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 Visual Basic

An Exchange

From - Sat Apr 29 14:37:44 2000
From: beelz@bloatbusters.org
Organization: bloatbusters.org
To: wildernesspete@bloatbusters.org
Subject: Re: Check OUT 'Communist Administrator 3.5'

> There is freeware called Communist Administrator 3.5
>  in Current JEWELS  section of   www.filemine.com
> Wilderness Pete

Wilderness Pete,

I did, just for the heck of it, and here's a bit of what I found:

First off, this application is not 419KB as the article contends, but a
walloping 861KB. With any system tool of this sort, when it even
approaches the first 100KB point, you of course have to have your
warning lights go off.

Second, as you will note from the attached report, this is a *Delphi*
application. And as you know, "Delphi" means "BLOAT". Delphi, the "VB
killer", is more of a "computer killer" than anything.

I will never forget the first time I ran into "Delphi gurus" when the
system was first released. Of course these morons were completely
euphoric. I asked them to please build for me a simple no-frills Windows
skeleton application. No nothing, just a window and the ability to close
it. They did so. The resulting executable was 450KB!!!! And this was
without consideration for the various special dependencies this monster

But the point was: *they did not react*. I pointed to the computer
monitor, put my greasy index finger on the listing in the Explorer,
"450KB", and said, "look at that". They all answered, almost in unison,

With which I rest my case with Delphi and its proponents. There is no
reason between heaven and earth (or even beyond) to use such a
ridiculous development tool. And the dubious (but contested) epithet of
"VB killer" is nothing to get excited about. Being able to out-perform
Visual Basic is not exactly some kind of super-human feat. It's rather
pathetic, actually, to even want to put one's product in the same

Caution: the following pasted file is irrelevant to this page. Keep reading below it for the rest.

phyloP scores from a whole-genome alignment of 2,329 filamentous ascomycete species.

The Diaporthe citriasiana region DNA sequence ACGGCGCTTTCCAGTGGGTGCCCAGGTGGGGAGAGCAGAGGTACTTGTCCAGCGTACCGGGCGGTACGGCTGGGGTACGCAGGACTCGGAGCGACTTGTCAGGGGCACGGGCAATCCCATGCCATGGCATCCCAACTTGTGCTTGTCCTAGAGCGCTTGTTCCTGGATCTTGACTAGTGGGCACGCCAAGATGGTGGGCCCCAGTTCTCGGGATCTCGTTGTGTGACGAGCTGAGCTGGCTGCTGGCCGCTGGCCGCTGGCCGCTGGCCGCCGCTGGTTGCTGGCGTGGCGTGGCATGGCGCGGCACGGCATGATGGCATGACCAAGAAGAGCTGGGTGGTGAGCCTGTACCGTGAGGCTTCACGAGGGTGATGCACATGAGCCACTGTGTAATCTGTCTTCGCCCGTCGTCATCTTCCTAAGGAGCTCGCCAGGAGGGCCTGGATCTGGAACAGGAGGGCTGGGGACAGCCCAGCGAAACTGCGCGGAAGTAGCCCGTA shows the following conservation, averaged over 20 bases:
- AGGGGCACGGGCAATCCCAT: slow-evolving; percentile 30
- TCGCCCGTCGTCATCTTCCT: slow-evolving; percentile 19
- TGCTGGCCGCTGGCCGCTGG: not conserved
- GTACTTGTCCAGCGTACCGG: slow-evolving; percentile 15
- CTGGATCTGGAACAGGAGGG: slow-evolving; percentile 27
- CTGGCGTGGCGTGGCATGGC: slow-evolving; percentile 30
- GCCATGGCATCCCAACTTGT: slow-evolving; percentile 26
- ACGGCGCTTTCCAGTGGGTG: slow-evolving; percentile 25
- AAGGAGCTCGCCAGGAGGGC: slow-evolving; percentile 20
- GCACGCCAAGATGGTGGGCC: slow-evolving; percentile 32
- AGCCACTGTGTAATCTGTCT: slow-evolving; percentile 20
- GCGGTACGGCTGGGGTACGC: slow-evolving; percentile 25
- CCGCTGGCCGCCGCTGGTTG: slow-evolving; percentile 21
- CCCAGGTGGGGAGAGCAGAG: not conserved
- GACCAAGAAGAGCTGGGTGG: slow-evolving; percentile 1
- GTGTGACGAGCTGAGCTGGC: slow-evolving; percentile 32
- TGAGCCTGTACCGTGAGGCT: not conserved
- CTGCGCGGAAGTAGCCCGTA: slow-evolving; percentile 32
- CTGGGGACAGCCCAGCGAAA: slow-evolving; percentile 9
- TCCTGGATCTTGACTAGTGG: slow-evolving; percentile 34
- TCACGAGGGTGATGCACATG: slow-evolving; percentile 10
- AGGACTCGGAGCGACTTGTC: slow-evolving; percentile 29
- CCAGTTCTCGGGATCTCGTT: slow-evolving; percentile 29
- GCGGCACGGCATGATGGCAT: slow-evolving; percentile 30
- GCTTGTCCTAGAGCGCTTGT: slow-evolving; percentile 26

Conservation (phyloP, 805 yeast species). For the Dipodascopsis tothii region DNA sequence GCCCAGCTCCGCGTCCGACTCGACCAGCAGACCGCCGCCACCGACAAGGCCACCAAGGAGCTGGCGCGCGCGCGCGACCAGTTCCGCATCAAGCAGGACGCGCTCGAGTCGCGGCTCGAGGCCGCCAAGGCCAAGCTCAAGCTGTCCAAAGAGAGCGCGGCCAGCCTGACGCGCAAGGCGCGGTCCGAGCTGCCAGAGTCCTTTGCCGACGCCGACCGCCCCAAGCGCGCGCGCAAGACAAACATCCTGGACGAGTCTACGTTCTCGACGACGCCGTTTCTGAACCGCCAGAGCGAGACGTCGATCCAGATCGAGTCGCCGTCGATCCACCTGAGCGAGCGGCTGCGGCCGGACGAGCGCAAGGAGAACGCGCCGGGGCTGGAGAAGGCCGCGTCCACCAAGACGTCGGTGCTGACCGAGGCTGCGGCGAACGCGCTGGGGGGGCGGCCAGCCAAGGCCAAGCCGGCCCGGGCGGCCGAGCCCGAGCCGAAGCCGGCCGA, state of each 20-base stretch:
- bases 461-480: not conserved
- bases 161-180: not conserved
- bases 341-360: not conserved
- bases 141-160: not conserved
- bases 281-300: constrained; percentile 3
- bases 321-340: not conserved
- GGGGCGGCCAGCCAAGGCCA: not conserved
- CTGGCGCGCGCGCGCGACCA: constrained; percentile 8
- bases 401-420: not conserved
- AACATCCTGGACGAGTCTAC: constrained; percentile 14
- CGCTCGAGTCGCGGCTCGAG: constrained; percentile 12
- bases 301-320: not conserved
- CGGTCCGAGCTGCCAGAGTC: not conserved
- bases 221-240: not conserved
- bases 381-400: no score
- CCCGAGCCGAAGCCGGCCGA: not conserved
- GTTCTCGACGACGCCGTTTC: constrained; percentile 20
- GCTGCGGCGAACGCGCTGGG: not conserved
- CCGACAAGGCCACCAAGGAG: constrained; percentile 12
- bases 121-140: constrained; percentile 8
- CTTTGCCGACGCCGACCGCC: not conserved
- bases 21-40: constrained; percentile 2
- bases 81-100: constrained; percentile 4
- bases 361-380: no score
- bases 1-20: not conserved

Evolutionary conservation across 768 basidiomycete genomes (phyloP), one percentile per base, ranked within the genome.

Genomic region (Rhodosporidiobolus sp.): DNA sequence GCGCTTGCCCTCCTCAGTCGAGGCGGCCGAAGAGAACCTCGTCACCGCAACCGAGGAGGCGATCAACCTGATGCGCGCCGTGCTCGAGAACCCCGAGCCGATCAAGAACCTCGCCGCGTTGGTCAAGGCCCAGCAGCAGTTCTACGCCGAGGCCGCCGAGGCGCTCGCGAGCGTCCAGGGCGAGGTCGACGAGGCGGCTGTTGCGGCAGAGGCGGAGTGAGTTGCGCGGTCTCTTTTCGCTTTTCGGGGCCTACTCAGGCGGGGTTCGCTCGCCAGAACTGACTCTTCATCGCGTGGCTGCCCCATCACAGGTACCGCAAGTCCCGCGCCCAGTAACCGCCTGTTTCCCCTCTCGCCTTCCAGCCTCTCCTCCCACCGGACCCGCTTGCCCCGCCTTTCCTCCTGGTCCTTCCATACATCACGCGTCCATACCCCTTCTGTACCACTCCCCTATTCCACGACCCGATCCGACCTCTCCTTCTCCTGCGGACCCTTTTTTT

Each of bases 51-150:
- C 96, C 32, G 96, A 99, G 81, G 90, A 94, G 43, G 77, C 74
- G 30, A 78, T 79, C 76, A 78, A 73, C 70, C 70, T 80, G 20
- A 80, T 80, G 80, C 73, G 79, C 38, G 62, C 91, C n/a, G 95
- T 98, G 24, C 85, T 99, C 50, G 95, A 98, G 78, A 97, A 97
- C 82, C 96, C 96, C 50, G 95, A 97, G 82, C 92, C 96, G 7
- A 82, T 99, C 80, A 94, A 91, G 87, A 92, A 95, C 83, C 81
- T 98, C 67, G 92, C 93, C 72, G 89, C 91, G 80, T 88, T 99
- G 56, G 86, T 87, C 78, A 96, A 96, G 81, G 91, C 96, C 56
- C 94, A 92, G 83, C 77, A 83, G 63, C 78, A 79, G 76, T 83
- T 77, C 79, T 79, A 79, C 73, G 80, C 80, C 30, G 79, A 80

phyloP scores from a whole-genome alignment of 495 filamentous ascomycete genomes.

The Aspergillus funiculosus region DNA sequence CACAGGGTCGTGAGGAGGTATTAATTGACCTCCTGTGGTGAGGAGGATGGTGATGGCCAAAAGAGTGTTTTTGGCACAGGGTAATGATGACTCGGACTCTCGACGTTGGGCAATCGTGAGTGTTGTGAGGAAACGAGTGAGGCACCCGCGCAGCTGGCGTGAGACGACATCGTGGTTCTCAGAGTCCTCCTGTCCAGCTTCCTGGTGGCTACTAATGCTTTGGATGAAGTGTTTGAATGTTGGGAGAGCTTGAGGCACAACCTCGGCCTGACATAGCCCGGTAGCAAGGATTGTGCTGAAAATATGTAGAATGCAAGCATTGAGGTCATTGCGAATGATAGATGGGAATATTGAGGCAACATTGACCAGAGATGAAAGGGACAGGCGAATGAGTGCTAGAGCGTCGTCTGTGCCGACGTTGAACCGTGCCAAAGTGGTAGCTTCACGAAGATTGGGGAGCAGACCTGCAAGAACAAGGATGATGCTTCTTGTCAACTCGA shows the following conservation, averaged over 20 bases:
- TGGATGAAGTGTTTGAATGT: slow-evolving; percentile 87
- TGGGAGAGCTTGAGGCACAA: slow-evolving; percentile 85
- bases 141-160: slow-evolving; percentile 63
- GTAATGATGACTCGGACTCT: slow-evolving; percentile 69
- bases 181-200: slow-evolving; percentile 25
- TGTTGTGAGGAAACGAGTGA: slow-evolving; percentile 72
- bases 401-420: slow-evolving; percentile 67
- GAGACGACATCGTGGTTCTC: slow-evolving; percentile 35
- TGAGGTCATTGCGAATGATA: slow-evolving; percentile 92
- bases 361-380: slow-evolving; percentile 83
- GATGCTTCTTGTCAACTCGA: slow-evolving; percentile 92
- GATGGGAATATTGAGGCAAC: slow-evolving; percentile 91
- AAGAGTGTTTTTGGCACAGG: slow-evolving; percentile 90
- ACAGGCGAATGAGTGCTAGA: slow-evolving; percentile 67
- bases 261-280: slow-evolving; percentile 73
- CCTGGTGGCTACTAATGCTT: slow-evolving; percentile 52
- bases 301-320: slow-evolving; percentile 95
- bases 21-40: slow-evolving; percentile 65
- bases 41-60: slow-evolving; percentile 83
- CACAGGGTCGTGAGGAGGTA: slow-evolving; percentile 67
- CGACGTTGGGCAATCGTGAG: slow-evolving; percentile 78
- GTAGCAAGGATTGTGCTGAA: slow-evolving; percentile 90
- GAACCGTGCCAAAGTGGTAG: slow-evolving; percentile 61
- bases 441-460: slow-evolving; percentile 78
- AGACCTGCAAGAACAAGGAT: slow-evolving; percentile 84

Third, if you looked under the bonnet at this monster, you would see
that it adds injury to insult as well as insult to injury. Not only is
it jam packed with all the totally unnecessary Borland/Inprise bitmaps
as usual for circumventing ordinary interfaces already provided by the
operating system, but it has a string table meant to nauseate. This
string table is so huge... I will give you some juicy excerpts:

  List index out of bounds (%d)
  List capacity out of bounds (%d)
  List count out of bounds (%d)
  Bitmap image is not valid
  Icon image is not valid
  Metafile is not valid
  Cannot change the size of a JPEG image
  Stream read error
  Stream write error

This is only a choice selection, from hundreds of similar occurrences.
What is immediately obvious, from only the above quoted strings, is
among other things the following:

  1. List boxes or listviews should never report things like this, and
of course an application using either should never have to report
something like an index being out of bounds. This is painfully obvious.
There should be ample defensive code in the application already to guard
against such events, and frankly, the odds that something like this
could occur even in this dumb application are quite minimal.

  2. References to invalid images is ridiculous. In which context? There
is only one - in the context of the so-called "Delphi" program to its
generator. The question however is: in which context will these messages
be displayed? The answer is that there is no suitable context for them
to be displayed at all. What is the program supposed to do? Protest that
it is internally inconsistent? Really? Would this matter not be resolved
adequately before shipping a final release if it had been a problem? And
how, for heaven's sake, could something as foreign as this ever have
been a problem in the first place?

- Scratch two types of listings.